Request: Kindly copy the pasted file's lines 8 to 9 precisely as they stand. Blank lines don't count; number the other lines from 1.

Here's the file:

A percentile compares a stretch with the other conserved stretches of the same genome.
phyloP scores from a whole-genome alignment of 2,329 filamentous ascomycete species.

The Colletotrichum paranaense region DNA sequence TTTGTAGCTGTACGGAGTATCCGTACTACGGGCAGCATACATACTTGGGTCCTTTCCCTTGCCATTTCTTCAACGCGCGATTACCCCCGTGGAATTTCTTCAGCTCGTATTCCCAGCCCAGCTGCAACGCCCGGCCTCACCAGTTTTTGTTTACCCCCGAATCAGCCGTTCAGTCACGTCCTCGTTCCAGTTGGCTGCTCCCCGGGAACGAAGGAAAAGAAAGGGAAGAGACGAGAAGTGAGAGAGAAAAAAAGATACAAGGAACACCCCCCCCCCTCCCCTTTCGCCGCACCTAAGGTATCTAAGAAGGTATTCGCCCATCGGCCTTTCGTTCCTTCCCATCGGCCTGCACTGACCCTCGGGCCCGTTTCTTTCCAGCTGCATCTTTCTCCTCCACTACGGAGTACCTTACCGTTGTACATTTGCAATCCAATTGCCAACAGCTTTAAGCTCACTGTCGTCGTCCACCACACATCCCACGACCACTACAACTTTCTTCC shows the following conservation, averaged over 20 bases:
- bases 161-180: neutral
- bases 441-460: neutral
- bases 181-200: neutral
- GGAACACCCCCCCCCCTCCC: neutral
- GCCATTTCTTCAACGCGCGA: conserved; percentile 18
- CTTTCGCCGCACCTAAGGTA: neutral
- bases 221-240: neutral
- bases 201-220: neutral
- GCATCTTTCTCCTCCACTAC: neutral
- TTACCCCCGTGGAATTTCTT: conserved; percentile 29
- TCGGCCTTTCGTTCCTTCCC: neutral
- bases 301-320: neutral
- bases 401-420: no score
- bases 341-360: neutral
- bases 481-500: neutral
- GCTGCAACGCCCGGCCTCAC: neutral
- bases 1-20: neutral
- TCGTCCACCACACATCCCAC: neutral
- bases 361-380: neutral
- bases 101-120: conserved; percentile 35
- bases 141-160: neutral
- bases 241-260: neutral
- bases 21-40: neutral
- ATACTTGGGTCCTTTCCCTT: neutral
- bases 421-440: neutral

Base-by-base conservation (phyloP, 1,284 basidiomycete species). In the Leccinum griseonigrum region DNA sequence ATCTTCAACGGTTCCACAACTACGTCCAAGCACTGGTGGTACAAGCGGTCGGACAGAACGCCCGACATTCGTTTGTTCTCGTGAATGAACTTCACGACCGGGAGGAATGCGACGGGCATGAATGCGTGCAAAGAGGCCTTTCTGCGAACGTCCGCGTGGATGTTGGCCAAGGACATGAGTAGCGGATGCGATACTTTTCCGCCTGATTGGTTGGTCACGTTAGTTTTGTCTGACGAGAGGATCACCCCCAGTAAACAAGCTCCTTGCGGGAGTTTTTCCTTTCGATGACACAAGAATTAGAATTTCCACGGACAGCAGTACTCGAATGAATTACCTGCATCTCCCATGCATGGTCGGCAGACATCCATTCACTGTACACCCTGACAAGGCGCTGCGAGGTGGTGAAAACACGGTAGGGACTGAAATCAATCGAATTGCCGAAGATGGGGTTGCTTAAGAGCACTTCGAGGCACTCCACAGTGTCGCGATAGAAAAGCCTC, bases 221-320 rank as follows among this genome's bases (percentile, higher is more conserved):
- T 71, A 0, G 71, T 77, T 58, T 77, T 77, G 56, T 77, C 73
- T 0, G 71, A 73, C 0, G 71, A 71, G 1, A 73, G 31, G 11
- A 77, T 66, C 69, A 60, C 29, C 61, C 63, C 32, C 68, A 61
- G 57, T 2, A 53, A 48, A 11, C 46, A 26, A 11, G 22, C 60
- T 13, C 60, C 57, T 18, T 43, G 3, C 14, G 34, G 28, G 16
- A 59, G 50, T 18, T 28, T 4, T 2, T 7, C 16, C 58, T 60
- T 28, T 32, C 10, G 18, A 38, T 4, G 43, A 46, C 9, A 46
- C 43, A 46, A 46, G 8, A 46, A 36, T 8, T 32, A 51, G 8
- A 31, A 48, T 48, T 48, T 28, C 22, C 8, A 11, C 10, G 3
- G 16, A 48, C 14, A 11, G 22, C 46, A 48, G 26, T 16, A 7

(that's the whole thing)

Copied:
- GCCATTTCTTCAACGCGCGA: conserved; percentile 18
- CTTTCGCCGCACCTAAGGTA: neutral